After months of trying to defend her emails and years of trying to crawl out of her husband’s scandals, Hillary Clinton finally has some good news to celebrate today: with her primary victories last night she has become the first female presumptive presidential nominee of any major presidential party.
On Monday, Clinton surpassed the magical number of delegates needed to capture the Democratic nomination. If recent polling is to be trusted, she’s now positioned to become the first female President of the United States.
Obviously, gender shouldn’t be the only reason we nominate a candidate — but it’s nonetheless an important variable, and today is a big f*cking deal for precisely that reason.
Here are 14 reasons why.
1. She has the chance to become the first American female president in 240 years of American presidential history.
2. Women got the right to vote less than a 100 years ago. Today, women are nearly four percent more likely to vote than men.
3. Slightly less than 20 percent of Congress is made up of women. 50 percent of the Supreme Court is made up of women — the highest it’s ever been. Clinton is poised to join the ranks of women who’ve been busy making history the past eight years:
4. It’s not just that she’s a woman — she’ll be our first presidential nominee to call herself a feminist.
Asked how she felt about the controversial word “feminist” in 2014, Clinton responded: “I don’t see anything controversial about that at all.”
5. Having a woman at the top of the ticket empowers other women to run, and makes it easier for them to get elected in Congress and state legislatures (a “trickle down” effect).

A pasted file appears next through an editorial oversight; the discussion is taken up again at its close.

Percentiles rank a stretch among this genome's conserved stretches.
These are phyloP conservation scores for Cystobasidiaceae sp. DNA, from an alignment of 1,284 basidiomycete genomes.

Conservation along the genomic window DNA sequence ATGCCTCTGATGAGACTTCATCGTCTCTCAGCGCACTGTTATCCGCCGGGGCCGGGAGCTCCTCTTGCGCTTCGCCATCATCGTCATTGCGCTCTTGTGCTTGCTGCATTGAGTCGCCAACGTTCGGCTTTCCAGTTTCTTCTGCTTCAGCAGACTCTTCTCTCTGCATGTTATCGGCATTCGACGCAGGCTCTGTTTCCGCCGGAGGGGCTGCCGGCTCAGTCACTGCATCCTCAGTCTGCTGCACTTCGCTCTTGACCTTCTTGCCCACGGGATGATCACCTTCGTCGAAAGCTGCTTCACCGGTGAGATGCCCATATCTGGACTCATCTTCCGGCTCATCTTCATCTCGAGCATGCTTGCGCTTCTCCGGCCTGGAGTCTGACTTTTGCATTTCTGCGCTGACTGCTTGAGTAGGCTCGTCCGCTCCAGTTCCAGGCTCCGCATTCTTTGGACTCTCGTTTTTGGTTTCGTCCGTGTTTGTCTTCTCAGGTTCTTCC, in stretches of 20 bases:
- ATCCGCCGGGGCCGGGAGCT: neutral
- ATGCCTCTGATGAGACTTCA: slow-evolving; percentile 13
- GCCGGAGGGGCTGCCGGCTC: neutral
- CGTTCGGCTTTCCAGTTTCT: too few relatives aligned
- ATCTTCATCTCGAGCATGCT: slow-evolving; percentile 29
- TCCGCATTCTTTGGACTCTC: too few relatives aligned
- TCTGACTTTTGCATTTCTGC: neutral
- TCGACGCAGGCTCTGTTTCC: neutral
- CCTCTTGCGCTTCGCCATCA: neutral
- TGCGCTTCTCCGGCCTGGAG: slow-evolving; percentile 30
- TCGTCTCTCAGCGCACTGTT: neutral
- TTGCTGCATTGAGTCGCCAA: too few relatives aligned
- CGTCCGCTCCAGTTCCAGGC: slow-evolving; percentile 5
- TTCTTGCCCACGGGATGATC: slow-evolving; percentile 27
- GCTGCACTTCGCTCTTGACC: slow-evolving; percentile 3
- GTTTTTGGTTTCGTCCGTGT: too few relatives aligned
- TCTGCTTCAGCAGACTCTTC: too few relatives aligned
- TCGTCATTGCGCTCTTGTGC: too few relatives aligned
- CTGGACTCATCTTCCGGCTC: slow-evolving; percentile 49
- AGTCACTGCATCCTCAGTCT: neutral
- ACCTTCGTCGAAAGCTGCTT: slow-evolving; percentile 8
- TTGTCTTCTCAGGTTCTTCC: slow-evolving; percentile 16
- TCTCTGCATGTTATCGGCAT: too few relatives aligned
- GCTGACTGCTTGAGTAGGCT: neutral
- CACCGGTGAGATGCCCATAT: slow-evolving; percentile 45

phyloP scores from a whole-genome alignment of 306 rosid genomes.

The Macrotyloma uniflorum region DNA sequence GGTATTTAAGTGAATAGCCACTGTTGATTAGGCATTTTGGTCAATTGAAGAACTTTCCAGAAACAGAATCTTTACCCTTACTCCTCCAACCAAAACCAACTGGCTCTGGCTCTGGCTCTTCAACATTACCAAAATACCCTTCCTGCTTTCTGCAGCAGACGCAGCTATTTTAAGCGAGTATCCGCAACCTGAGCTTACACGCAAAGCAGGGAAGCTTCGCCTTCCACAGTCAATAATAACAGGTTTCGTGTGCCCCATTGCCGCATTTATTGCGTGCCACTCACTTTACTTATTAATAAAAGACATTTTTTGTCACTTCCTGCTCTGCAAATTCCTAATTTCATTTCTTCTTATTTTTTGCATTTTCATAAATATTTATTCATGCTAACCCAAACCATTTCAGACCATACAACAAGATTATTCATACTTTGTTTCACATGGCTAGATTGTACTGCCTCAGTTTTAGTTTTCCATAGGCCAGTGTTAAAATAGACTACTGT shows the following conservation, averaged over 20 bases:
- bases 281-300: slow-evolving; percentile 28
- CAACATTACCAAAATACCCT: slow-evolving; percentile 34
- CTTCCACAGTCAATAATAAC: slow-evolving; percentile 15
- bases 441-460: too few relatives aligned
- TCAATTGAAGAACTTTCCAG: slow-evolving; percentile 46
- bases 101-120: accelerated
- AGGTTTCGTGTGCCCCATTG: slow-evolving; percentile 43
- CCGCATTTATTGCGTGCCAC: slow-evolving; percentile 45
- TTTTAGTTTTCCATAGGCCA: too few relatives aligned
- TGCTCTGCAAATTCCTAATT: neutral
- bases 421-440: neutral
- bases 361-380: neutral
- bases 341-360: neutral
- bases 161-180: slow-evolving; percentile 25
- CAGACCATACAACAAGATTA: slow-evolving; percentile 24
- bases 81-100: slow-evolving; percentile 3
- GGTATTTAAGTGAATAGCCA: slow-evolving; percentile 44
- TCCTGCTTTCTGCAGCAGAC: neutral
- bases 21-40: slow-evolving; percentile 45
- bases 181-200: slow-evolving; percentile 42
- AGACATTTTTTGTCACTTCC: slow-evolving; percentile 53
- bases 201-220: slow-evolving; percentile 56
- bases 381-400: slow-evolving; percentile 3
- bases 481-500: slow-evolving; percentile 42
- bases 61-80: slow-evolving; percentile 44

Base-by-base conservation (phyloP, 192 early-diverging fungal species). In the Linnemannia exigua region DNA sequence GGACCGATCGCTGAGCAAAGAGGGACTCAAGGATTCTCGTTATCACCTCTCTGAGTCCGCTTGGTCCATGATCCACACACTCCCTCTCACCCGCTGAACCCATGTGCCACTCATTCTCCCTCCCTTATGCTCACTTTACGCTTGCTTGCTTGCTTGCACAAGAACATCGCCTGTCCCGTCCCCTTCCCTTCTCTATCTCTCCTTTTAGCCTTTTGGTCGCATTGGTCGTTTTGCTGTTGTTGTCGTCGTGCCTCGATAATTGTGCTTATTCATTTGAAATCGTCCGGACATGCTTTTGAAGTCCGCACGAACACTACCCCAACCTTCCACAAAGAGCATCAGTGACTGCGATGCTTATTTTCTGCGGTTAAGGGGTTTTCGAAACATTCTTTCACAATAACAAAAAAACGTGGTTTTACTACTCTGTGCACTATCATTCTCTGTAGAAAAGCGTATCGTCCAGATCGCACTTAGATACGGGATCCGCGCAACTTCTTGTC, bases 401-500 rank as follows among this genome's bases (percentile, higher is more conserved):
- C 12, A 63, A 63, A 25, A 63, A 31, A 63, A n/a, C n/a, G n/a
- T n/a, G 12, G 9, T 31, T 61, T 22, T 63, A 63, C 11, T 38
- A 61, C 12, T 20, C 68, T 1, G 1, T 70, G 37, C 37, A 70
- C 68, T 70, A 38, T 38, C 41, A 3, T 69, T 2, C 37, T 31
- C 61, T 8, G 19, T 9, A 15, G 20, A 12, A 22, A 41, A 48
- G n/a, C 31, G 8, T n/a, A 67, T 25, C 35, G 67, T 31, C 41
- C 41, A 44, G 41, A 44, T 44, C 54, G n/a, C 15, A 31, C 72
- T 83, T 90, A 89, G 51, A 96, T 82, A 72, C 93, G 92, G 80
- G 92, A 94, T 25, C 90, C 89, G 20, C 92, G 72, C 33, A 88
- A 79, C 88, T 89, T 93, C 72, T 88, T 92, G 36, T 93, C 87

7. She has promised to bring women and women’s health issues center stage in a way previous male Presidents have not.
Hillary Clinton: “The whole country is waiting to see if the rights of women and girls will be respected, especially over our bodies and health care.”
Donald Trump on women’s health:
8. Women are more likely to introduce pesky bills about “civil rights” and “civil liberties” and income inequality.
9. Female politicians have been consistently told throughout history that they lack the qualifications for office and should probably just stop running.
10. A recent study found that having a woman in a top leadership position correlates with a 6.8 percent increase in GDP.
11. Female leaders are more likely to care about issues of poverty and inequality.
12. The founding fathers saw women as moral creatures and as fey mothers, not built for the “coarse reality of politics.” Clinton has a few minor political accomplishments sprinkled on her LinkedIn page (Former Secretary of State, former Senator of one of the most populous states in the country, visited 112 countries, helped to expand children’s health insurance for millions of American children, etc).
13. She may become the first female president in United States history. But it seems like someone else is itching for the title.
14. 1945: 55 percent of voters said they would not vote for a female president.
1975: 23 percent of voters said the same thing.
2016: This. Today.